Atop Hawk Mountain, Pa., 2010

Atop Hawk Mountain, Pa., 2010
Photo by R.E. Berg-Andersson

Sunday, December 28, 2014

Winter Birds, Part 2 - Personalities

Recently I wrote about the birds at my feeders during this 2014 winter season. Today I want to focus on their personalities.

It is never a good thing to put human characteristics to wild birds, just as it is never a good thing to consider the birds at your feeders to be "your" birds. I don't consider the visiting cardinals mine, for instance, although I've learned to tell the various males apart thanks to their frequent visits.
Cardinal pair (Margo D. Beller)

I gain great understanding of bird behavior watching the birds at my feeders, but I know if I had no feeders up they would not be in my yard - or at least where I can see them. That is why I put out feeders containing sunflower seed or suet, to feed them and draw them down where I can see them, particularly on days when I might not want to go out in the field.

It is impossible to include all the birds I've ever seen in the backyard. Many do not come to the feeders, but are drawn to the area by seeing all the other birds that do come. For instance, I've seen many robins in my backyard but they are on the ground, searching for worms and insects. Or they are in the bushes and trees, picking off the ripe fruits. But they do not come to seed feeders and I use plain suet rather than suet mixed with fruit, just to keep the squirrels away.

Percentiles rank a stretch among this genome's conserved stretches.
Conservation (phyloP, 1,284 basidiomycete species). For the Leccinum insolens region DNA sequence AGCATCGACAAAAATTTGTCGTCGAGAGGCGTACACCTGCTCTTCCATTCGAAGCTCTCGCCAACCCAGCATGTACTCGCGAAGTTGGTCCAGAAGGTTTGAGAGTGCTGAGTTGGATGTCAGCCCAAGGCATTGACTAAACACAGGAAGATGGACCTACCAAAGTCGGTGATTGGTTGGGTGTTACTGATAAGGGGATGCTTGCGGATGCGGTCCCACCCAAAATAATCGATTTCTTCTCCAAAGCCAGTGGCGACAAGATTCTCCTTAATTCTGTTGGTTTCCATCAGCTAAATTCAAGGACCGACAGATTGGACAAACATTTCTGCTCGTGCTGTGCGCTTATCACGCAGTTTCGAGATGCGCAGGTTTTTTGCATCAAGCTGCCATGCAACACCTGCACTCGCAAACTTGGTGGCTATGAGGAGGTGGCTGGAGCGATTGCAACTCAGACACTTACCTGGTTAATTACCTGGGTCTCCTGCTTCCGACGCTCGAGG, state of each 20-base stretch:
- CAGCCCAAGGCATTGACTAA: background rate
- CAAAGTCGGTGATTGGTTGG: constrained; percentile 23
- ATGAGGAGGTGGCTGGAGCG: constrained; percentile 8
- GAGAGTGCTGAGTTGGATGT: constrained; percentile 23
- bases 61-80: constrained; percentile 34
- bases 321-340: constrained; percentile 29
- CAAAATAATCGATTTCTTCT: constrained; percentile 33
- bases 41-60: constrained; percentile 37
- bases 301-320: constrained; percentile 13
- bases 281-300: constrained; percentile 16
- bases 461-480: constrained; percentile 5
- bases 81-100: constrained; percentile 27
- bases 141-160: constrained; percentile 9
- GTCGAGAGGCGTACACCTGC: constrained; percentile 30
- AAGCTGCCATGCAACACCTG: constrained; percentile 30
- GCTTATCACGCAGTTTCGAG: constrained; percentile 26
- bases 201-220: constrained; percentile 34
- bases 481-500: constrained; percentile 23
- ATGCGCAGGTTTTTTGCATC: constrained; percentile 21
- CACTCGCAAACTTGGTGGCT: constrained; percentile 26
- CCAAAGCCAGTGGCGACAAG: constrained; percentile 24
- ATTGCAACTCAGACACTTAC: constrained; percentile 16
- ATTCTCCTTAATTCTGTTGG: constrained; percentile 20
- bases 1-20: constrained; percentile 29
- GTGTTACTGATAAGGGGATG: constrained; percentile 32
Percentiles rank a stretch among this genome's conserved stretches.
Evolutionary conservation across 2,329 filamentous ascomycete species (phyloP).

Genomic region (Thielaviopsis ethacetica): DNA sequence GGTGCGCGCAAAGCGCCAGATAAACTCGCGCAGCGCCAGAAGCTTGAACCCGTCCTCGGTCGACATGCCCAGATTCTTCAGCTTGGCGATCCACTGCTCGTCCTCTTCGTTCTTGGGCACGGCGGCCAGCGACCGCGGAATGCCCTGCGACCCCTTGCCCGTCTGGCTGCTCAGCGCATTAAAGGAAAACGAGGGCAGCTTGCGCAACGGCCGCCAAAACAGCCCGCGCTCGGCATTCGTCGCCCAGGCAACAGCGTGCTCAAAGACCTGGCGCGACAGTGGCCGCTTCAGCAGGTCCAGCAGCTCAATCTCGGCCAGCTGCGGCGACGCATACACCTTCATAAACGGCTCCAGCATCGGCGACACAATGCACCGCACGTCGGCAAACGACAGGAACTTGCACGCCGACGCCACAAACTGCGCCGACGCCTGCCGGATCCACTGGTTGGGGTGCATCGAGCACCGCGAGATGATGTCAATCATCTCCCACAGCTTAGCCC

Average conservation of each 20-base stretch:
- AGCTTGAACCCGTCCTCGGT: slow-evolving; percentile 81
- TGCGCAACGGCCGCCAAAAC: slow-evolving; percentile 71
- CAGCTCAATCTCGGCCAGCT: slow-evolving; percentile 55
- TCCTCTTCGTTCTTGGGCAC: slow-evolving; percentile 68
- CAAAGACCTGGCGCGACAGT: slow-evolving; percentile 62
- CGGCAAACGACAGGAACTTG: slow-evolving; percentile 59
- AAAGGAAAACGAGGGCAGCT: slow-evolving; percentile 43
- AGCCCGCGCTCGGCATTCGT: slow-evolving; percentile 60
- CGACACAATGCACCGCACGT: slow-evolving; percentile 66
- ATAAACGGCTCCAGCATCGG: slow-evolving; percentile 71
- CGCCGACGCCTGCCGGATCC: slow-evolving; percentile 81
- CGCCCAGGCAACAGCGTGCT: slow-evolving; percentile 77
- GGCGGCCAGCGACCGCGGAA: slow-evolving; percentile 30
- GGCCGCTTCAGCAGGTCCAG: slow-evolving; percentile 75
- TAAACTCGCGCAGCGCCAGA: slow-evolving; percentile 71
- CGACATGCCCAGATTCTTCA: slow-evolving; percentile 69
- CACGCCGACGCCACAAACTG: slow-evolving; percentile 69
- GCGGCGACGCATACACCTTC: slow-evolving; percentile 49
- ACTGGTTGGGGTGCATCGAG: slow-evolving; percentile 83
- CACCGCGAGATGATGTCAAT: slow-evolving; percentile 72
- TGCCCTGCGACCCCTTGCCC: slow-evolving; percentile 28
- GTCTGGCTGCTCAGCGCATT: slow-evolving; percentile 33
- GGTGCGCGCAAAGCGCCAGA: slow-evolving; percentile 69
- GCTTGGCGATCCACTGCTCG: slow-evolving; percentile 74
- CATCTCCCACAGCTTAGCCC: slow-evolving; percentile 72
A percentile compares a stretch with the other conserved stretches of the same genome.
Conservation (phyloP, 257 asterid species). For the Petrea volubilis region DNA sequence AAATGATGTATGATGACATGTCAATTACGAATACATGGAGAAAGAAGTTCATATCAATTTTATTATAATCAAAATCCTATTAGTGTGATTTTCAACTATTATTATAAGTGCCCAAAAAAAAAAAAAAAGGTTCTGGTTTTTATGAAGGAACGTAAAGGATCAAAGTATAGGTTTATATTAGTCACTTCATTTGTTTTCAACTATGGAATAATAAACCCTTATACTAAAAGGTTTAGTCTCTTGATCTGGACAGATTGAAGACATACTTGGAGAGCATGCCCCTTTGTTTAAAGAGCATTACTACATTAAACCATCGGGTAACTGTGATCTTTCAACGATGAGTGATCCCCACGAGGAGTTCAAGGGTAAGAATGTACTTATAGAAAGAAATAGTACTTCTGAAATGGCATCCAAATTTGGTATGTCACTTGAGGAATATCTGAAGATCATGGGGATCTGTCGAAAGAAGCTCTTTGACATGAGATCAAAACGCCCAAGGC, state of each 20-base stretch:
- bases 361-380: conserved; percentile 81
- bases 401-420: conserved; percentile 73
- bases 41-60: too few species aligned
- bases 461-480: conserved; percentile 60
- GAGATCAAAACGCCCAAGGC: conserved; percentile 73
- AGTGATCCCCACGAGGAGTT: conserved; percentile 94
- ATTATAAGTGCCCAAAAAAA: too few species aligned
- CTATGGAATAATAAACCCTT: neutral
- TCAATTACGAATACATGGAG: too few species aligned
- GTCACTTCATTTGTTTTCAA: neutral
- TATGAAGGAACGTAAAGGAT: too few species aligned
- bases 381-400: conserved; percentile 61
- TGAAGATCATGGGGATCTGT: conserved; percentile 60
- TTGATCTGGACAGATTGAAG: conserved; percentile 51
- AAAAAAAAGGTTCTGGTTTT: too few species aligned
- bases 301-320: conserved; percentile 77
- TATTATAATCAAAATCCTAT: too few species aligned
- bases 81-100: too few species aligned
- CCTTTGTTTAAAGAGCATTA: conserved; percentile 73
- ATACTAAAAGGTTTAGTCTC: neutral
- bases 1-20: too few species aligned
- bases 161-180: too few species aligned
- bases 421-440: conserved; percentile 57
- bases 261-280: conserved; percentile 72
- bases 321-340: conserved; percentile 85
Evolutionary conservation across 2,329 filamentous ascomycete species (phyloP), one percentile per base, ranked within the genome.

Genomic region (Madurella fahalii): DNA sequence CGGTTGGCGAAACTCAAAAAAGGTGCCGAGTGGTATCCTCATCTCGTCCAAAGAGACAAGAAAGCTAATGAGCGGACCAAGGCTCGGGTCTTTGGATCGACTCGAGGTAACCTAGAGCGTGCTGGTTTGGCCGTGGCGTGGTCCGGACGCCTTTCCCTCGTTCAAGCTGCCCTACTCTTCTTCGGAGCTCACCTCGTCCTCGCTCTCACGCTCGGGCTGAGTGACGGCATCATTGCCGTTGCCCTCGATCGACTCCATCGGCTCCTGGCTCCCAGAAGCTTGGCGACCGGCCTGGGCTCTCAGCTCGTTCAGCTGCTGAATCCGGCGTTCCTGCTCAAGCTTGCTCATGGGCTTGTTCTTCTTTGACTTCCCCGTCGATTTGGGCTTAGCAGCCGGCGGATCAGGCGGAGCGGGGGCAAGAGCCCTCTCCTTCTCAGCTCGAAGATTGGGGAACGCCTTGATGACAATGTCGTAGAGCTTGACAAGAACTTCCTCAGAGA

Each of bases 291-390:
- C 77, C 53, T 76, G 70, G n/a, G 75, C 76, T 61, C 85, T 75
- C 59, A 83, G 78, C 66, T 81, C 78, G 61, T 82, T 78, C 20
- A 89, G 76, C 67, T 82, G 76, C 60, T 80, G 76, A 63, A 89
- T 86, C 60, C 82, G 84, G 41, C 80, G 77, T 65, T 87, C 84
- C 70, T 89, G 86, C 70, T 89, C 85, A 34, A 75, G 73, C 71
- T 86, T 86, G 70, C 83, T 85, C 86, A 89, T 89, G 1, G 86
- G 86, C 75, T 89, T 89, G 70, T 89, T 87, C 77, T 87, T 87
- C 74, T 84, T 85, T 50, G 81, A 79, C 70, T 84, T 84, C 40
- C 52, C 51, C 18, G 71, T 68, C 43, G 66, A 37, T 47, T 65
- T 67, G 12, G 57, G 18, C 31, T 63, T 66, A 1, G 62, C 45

I am not an ornithologist. Nor am I a psychologist. That said, here is what I have observed at the three feeders usually up during the winter.

Titmice, chickadees and white-breasted nuthatches: These birds like to grab and go. Once in a while a titmouse, for instance, will stay on the feeder and use the perch for cracking open a seed. Usually, they grab a seed and fly off to the nearest tree or shrub to have its meal protected from predators such as sharp-shinned hawks.
Nuthatch (above) and titmouse (Margo D. Beller)
These birds don't mob the feeders or chase each other off, most of the time. There is a pecking order and the birds tend to take turns. For instance, one white-breasted nuthatch grabs a seed, takes off and then a second one shows up. These are the birds I prefer at the feeder, plus the cardinals.

House finches and house sparrows: I consider these and mourning doves to be real pests. The house finches and house sparrows will mob both feeders, chasing each other and other birds away. They sit in the feeders and just eat and eat, dropping bits of seed to the squirrels waiting below. If I didn't go outside every so often and chase them off, the other small birds would get nothing.

It is usually a smaller female mourning dove that will fly to the top of the house-shaped feeder and then, with great trepidation, figure out how to fly down to the perch, which it fills because of its bulk. It will then sit and pick through looking for broken seeds since its thin bill is not made for crunching seeds like the finches. Most of the seed she drops to other mourning doves and squirrels below. These, too, I chase off.
House finch and feeder, cardinal and junco wait. (Margo D. Beller)